Stimulated Raman scattering (SRS) is an important parametric instability in laser propagation in underdense plasma. It is a three-wave process with a pump electromagnetic (EM) wave (
In addition to long laser pulses, SRS also plays key roles in ultrashort relativistic-intensity laser–plasma interactions (
In past studies, the chirp of ultrashort laser pulses has been proposed to control the SRS process. It can be adjusted by introducing second-order dispersion (SOD) (
Sign up for High Power Laser Science and Engineering TOC. Get the latest issue of High Power Laser Science and Engineering delivered right to you！Sign up now
In this paper, the influence of SOD on SRS is experimentally studied. Optical spectroscopy and shadowgraphy were used to measure backward stimulated Raman scattering (B-SRS), side stimulated Raman scattering (S-SRS) and forward stimulated Raman scattering (F-SRS), respectively. For both positive and negative
2 Experimental setup
The experiment was performed with the 200 TW Ti:sapphire laser system at Shanghai Jiao Tong University. The schematic setup is shown in Figure 1(a). The main laser beam was focused by an F/4 off-axis parabola (OAP) mirror to a spot of 6 μm in diameter, containing approximately 25% of the laser energy. The laser has a central wavelength of
Figure 1.(a) Schematic layout of the experimental setup. (b) Image of the typical electron density distribution and the on-axis density lineout (red solid line) with = 0. (c) The corresponding shadowgraph, where the color bar denotes the signal count in the charge-coupled device (CCD). The laser is incident from the left-hand side. Here, ps is denoted when the main laser is at μm. The interferogram and shadowgraphs were taken at ps.
Table 1. Laser parameters for different with fixed energy (2.2 J).
A probe pulse was split from the main pulse and frequency doubled. The timing between the probe and the main pulse was adjusted by a variable delay line as shown in Figure 1(a). After passing through the interaction region, the probe beam was further split by a biprism for interferometric and shadowgraphic measurements. Figure 1(b) shows the typical density distribution of a plasma channel from the Abel-inverted interferogram, where
3 Experimental results and analysis
3.1 Influence of
Figure 2 shows spectra of the back-scattered light under different
Figure 2.The back-scattered light spectra with various (a) positive and (b) negative second-order dispersions. The absence of light within 730–870 nm is due to the total reflection of the M1 mirror in front of the collection fiber (Fiber 1 in Figure 1(a)).
To quantitatively compare the results, the red-shifted back-scattering (840–1100 nm) was integrated and plotted as a function of pulse duration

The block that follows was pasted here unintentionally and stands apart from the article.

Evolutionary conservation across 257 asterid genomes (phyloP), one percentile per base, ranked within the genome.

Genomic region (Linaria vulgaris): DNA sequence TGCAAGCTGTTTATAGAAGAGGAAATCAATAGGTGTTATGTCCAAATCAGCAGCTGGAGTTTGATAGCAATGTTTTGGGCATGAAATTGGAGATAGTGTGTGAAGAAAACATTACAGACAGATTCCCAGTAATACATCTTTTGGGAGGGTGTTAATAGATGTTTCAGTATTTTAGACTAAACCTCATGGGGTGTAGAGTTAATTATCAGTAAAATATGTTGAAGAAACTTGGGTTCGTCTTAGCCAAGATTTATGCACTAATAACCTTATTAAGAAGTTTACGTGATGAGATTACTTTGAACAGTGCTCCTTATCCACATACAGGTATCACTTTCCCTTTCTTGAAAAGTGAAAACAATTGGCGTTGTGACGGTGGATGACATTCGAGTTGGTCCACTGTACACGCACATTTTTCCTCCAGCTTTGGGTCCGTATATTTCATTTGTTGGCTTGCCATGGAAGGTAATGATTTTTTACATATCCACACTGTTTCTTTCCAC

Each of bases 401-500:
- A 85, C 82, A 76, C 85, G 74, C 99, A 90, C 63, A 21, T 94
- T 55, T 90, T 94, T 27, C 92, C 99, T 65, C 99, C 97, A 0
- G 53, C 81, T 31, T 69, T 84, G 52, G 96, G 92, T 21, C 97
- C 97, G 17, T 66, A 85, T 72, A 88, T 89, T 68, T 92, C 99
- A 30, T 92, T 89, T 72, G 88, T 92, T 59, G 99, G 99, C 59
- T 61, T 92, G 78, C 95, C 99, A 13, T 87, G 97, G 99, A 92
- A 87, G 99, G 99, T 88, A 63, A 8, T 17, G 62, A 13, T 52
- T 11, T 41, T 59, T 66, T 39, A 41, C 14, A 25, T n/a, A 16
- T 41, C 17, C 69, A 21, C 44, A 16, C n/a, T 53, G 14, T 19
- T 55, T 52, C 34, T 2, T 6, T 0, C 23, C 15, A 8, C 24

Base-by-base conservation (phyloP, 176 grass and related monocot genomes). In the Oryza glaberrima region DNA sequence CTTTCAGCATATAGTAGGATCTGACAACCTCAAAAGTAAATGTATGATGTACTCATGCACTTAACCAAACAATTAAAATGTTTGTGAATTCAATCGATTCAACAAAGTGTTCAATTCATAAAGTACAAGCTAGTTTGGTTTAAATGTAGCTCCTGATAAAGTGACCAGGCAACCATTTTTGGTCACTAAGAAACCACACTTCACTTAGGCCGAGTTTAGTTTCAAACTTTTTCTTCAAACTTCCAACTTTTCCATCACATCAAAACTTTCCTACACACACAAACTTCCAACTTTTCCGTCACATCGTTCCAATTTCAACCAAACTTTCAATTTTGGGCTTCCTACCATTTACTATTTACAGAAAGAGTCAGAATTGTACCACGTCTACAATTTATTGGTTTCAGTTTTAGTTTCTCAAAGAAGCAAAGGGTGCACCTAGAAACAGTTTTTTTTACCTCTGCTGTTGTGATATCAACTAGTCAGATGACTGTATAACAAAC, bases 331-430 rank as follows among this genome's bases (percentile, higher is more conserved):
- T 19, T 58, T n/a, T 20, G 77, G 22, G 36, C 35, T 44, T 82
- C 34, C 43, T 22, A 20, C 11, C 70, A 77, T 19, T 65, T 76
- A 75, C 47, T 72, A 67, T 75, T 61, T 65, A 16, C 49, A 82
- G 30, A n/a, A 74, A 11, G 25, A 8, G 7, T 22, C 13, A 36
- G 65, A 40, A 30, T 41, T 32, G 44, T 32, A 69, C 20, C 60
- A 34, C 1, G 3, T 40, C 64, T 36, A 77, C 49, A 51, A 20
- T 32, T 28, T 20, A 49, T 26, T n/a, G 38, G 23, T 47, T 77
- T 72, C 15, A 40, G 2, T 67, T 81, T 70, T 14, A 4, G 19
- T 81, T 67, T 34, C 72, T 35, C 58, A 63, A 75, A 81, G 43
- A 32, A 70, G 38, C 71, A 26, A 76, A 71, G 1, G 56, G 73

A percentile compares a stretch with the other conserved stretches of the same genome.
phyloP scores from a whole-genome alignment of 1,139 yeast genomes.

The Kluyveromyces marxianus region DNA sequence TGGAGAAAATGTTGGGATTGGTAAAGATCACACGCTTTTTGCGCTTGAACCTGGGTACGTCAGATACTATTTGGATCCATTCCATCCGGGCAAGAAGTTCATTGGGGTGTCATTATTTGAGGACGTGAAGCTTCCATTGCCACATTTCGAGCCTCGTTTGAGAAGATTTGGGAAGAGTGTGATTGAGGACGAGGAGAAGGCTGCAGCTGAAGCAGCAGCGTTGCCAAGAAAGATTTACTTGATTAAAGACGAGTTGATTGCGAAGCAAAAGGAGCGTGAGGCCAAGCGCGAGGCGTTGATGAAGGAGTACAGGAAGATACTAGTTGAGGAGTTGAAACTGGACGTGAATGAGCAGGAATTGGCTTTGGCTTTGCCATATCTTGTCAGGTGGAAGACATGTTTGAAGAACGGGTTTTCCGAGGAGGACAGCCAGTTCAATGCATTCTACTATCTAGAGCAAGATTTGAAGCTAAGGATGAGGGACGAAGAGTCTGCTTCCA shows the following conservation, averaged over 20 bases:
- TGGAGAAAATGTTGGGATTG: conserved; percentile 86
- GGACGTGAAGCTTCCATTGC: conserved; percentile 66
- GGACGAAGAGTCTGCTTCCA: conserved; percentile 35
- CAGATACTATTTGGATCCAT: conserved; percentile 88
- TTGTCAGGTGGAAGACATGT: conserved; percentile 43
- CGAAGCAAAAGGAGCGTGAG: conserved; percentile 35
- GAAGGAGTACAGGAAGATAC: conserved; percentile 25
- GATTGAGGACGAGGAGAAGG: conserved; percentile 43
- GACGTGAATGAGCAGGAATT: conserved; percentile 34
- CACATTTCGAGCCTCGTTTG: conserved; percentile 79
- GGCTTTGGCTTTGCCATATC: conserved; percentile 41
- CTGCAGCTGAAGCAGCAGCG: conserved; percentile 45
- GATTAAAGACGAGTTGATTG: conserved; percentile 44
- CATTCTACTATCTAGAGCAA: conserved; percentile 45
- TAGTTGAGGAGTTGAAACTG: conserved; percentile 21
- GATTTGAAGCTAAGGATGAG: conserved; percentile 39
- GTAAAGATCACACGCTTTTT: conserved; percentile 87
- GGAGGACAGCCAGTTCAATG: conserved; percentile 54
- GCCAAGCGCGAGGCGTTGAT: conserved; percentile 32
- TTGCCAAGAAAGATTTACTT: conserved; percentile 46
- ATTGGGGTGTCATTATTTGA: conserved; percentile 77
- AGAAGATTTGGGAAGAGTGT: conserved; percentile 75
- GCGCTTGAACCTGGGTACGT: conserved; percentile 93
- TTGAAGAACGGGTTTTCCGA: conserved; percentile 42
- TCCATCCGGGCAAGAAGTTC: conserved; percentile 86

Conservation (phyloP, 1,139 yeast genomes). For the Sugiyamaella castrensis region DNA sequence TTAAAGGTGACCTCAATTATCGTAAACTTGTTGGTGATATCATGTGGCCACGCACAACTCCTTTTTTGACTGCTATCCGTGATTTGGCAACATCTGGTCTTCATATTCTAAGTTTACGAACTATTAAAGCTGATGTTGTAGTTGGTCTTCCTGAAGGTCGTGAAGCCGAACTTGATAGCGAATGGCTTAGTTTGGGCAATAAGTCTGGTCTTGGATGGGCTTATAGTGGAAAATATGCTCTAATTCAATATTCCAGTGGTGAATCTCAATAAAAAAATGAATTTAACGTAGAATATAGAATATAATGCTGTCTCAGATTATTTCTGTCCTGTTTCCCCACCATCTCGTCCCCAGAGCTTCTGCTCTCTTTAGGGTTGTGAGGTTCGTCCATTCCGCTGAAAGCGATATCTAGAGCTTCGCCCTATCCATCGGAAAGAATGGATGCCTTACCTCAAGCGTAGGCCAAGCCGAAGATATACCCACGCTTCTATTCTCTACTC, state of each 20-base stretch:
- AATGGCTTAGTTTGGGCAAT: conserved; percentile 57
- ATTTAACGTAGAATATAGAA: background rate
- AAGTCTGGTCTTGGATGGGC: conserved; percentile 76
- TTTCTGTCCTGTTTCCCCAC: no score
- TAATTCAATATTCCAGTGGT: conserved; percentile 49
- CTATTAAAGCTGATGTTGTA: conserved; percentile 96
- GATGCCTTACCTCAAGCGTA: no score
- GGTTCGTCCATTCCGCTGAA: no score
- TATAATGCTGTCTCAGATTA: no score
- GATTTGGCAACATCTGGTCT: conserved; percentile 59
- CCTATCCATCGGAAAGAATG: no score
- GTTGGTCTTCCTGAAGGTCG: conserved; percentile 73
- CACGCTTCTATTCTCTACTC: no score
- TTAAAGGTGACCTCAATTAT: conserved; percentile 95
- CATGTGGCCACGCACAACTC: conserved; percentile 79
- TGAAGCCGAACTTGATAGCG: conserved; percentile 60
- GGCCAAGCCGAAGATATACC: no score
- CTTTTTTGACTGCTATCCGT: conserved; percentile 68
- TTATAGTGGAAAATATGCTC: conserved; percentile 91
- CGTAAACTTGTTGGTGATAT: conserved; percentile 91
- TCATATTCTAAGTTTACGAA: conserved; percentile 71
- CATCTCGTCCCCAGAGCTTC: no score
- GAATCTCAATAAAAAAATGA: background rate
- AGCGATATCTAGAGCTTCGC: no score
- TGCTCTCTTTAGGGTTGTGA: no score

Figure 3.Integrated B-SRS spectral signal (840–1100 nm) versus pulse duration. The red solid squares are experimental results of positive and the blue solid squares correspond to negative . The error bars are due to shot-to-shot fluctuations. The red dashed line presents the theoretical calculation of with nm, whereas the blue dashed line is that with nm. The inset shows the calculated with duration for nm (red solid line) and nm (blue solid line), respectively.
In order to understand the influence of
The analysis of the Stokes sidebands has shown that B-SRS arises in the region of non-relativistic laser intensity (
As SRS develops in the rising edge of the laser pulse, where different wavelength components are contained, the chirp effect is straightforward. To simplify the estimation and investigate the effect of the laser wavelength on SRS growth, two cases with different single wavelengths, simulating the positive and negative chirps, were used to calculate the growth rates. We take
The inset in Figure 3 shows the growth rate as a function of pulse duration. Here,
3.2 Influence of
Figure 4 shows shadowgraphs of laser-produced plasma with different
Figure 4.Shadowgraphs showing side filaments at different second-order dispersions . (a) = +500 , (b) = +1000 , (c) = +2000 , (d) = –500 , (e) = –1000 and (f) = –2000 . The red arrows denote the filament direction at different spatial position. The white lines show the edges of the plasma channel.
Figure 5.The transverse plasma density profile in the cases of and . The solid lines and the dash-dot lines represent the profiles obtained at μm and μm, respectively.
The effect of
In addition, with the increase of
3.3 Influence of
Figures 6(a) and 6(b) show the transmitted spectra under positive
Figure 6.The spectra of transmitted light with (a) positive second-order dispersion and (b) negative second-order dispersion.
In addition, the laser chirp was found to have a significant impact on F-SRS. Sections 3.1and3.2 show similar features of B-SRS and S-SRS for both negative and positive chirps. For F-SRS, however, the transmitted optical spectrum depends significantly on the sign of the laser chirp. As shown in Figure 6(b), in all cases with a negative laser chirp, the spectra are similar to that with
3.4 Side-scattering angle dependence on
As shown in Figure 4 , there is a trend that the inclined angle of filaments relative to the laser axis gets smaller with the laser propagation (denoted by red arrows). In Figure 7, we plot the angles of both upward and downward filaments as a function of spatial position for different
Figure 7.The side-scattering angle at different spatial positions with (a) , (b) and (c) . Orange circles and green squares correspond to the measurements of the upward scattering angle with positive and negative , respectively. Blue triangles are the measurements of the downward scattering angle with negative . The orange (blue) dashed line is the calculation based on the maximum spatial growth rate with ().